MILAN (Bloomberg) -- Fiat S.p.A., the Italian carmaker that owns 20 percent of Chrysler Group LLC, may boost the holding to more than 50 percent before a planned initial public offering by the U.S. carmaker this year.
“I think it is possible, don't know whether it is likely, but it is possible that we go over the 50 percent if Chrysler decides to go to the market in 2011,” Sergio Marchionne, CEO of both automakers, told reporters at the Milan stock exchange today. “There will be an advantage if that happens.”
Fiat obtained a 20 percent stake as part of Auburn Hills-based Chrysler's bankruptcy reorganization in 2009. It can get 15 percent more when Chrysler makes a small engine in the U.S., meets sales objectives outside of North America and sells a domestically made car in the U.S. that gets 40 mpg (5.9 liters per 100km).
Marchionne said last month that he is considering repaying U.S. and Canadian government loans before 2013, which could allow Fiat to exercise an option to increase its ownership by 16 percent.
The CEO spoke at the Milan exchange today as Fiat Industrial S.p.A., the truck and tractor company that was spun off from Fiat, began trading. The spinoff, announced on April 21, is the biggest reorganization in Turin-based Fiat's 111-year history and would allow Marchionne to focus on carmaker and foster future alliances.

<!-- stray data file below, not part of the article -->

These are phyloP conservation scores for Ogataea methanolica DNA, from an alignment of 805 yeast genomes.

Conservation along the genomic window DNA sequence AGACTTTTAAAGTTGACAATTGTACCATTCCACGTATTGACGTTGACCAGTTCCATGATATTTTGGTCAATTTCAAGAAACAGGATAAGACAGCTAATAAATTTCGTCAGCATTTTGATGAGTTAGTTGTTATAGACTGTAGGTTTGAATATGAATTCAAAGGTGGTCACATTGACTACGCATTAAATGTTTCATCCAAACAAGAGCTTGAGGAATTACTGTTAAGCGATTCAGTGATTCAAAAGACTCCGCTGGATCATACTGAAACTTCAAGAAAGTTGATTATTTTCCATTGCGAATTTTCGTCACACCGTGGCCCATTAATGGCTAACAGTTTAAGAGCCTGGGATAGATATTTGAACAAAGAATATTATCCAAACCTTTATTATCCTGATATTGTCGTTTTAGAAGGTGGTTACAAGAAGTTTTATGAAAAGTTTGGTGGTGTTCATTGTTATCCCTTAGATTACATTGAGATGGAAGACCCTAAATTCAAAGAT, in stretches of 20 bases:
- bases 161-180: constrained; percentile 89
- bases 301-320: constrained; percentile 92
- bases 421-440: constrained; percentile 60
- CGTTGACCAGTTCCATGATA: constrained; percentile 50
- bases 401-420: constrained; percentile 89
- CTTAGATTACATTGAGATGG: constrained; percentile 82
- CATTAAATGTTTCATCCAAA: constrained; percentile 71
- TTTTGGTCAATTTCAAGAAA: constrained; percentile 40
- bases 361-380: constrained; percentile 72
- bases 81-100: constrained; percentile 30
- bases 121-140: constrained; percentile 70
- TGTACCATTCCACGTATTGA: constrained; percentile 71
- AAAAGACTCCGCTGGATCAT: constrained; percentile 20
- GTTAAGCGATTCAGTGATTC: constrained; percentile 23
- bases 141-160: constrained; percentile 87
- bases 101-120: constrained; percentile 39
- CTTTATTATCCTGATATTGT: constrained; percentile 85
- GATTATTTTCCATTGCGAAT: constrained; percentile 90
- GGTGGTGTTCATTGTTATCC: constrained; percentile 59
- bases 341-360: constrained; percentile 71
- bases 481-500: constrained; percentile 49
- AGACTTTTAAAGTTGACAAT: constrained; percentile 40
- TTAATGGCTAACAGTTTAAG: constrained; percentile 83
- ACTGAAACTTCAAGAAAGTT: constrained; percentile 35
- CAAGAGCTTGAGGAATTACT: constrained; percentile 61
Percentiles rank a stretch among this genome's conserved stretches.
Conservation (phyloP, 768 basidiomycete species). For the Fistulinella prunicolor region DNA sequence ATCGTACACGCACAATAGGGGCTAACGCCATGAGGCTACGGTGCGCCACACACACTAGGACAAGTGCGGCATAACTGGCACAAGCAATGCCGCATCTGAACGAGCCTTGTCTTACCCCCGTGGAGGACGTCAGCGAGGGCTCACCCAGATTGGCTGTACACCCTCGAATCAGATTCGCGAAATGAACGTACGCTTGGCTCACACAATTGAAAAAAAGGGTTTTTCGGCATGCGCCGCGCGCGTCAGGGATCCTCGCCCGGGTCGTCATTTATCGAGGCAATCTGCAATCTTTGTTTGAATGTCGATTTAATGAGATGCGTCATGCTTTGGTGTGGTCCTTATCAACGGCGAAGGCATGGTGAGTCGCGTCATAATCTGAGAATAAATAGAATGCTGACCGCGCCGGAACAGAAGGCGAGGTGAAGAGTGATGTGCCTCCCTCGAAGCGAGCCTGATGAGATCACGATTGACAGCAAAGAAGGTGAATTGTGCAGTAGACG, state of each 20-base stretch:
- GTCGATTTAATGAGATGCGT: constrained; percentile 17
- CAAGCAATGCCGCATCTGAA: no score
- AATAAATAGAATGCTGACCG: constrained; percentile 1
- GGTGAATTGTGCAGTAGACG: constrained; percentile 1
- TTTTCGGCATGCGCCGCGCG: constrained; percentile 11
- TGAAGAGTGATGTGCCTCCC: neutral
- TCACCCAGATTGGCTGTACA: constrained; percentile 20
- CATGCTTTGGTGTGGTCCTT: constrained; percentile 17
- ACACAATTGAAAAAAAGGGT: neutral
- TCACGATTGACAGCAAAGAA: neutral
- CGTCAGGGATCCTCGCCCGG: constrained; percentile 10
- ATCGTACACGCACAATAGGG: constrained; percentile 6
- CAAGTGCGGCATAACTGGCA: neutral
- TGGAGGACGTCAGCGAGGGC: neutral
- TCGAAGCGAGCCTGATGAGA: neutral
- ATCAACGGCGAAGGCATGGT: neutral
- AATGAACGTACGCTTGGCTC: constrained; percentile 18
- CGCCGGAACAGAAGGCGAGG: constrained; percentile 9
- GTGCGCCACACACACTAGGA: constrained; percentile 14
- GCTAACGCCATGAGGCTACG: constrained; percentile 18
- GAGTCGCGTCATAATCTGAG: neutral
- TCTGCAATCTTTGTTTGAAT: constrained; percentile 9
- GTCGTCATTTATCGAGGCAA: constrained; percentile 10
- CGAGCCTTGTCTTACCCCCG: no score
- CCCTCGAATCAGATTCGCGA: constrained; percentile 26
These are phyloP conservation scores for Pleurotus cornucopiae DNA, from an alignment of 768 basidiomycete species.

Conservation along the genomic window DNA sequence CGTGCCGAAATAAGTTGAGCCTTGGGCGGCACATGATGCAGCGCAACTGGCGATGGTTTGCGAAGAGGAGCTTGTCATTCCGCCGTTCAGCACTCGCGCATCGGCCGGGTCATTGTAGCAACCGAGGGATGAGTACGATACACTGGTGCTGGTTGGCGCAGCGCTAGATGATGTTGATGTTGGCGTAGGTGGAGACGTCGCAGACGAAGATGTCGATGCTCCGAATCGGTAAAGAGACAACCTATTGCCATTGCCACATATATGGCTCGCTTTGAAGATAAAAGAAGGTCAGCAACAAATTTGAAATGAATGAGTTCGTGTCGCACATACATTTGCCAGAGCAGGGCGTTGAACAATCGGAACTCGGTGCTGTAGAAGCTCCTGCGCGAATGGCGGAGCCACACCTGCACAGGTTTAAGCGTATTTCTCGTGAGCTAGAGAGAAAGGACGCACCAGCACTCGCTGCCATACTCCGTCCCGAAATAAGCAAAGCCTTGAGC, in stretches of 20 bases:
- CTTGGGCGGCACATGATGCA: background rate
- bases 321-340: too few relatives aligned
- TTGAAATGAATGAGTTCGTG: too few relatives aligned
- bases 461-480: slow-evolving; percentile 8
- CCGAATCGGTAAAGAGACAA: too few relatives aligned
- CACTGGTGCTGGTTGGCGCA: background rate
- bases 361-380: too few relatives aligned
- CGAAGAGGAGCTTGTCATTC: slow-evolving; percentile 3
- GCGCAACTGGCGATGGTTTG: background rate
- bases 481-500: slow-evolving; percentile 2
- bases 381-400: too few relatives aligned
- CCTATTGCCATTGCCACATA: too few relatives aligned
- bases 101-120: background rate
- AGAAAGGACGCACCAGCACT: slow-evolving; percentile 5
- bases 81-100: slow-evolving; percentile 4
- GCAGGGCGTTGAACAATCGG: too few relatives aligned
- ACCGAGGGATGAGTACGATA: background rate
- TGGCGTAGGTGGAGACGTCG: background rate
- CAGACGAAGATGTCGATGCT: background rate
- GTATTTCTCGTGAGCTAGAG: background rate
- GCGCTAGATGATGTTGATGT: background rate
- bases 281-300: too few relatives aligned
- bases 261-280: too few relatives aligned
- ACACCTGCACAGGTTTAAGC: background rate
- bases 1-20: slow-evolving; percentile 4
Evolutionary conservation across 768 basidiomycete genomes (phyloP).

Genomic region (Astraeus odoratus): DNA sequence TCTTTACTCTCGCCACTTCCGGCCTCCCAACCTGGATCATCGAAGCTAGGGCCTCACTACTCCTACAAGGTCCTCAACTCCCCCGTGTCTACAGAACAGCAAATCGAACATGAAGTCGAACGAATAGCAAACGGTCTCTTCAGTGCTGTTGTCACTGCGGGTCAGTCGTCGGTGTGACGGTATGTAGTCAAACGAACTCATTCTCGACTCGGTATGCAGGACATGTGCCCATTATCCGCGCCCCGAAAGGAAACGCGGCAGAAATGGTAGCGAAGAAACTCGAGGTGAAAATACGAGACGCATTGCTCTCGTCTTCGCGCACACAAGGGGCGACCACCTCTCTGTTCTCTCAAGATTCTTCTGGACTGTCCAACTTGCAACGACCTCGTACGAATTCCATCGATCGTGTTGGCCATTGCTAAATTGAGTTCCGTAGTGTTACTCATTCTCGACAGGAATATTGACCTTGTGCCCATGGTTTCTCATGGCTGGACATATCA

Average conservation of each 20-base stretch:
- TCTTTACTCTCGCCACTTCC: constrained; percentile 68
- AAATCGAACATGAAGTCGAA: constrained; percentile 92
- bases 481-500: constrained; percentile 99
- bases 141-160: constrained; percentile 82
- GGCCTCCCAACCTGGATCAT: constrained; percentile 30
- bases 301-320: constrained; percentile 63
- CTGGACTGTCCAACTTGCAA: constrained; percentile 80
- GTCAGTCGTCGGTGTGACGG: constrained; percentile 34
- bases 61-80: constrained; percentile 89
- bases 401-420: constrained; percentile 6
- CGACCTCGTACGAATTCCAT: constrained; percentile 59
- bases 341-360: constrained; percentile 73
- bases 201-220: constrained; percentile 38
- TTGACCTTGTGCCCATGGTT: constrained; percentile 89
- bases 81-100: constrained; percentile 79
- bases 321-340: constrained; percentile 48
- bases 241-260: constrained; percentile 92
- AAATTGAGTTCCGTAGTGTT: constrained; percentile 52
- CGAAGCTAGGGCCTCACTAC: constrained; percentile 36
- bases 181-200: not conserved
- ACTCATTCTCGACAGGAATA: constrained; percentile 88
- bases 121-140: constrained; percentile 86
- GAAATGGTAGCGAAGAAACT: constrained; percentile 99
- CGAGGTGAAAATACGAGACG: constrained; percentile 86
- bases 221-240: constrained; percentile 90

Fiat Industrial, whose main assets are Iveco and CNH Global NV, opened at 9 euros and traded at 8.87 euros as of 9:47 CET. Fiat, whose remaining operations include carmaking and the Ferrari and Maserati luxury brands, traded at 7.25 euros. That implies the two stocks combined were valued at 16.12 euros, or 4.5 percent more than old Fiat's closing price on Dec. 30.
Marchionne said today that there is currently no plan to merge Fiat and Chrysler.
“A legal merger is not going to change our life,” he said, reiterating that a Chrysler IPO may take place in the second half of this year.